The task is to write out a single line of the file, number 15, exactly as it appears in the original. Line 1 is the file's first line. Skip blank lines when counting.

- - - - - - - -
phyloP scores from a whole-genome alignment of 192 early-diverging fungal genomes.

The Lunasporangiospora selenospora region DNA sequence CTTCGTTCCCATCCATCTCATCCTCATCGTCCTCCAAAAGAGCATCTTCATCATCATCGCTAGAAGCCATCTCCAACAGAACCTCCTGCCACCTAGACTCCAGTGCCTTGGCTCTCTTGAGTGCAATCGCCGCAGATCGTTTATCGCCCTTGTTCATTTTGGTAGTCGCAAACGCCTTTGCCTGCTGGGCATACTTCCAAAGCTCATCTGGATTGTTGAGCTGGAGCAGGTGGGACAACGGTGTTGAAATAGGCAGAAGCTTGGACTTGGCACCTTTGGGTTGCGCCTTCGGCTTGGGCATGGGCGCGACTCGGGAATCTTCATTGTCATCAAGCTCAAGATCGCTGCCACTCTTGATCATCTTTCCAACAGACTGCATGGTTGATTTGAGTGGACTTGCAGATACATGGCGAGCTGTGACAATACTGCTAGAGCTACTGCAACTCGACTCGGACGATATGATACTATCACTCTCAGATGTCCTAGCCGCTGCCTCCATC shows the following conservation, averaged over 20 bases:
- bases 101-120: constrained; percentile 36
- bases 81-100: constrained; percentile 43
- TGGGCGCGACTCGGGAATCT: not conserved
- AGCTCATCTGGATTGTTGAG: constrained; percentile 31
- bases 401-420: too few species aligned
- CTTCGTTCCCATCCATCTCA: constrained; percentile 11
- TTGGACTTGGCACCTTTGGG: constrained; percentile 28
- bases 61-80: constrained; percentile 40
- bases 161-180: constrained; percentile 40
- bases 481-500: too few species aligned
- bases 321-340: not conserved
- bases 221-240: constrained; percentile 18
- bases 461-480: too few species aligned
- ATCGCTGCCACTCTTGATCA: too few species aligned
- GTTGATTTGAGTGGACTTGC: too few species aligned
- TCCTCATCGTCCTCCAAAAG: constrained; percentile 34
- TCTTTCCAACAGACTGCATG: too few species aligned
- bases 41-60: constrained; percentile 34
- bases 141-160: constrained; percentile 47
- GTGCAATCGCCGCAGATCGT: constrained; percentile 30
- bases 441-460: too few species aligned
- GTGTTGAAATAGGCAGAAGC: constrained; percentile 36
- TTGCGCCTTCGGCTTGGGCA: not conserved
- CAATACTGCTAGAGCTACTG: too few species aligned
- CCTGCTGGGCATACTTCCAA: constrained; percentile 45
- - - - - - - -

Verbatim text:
- bases 461-480: too few species aligned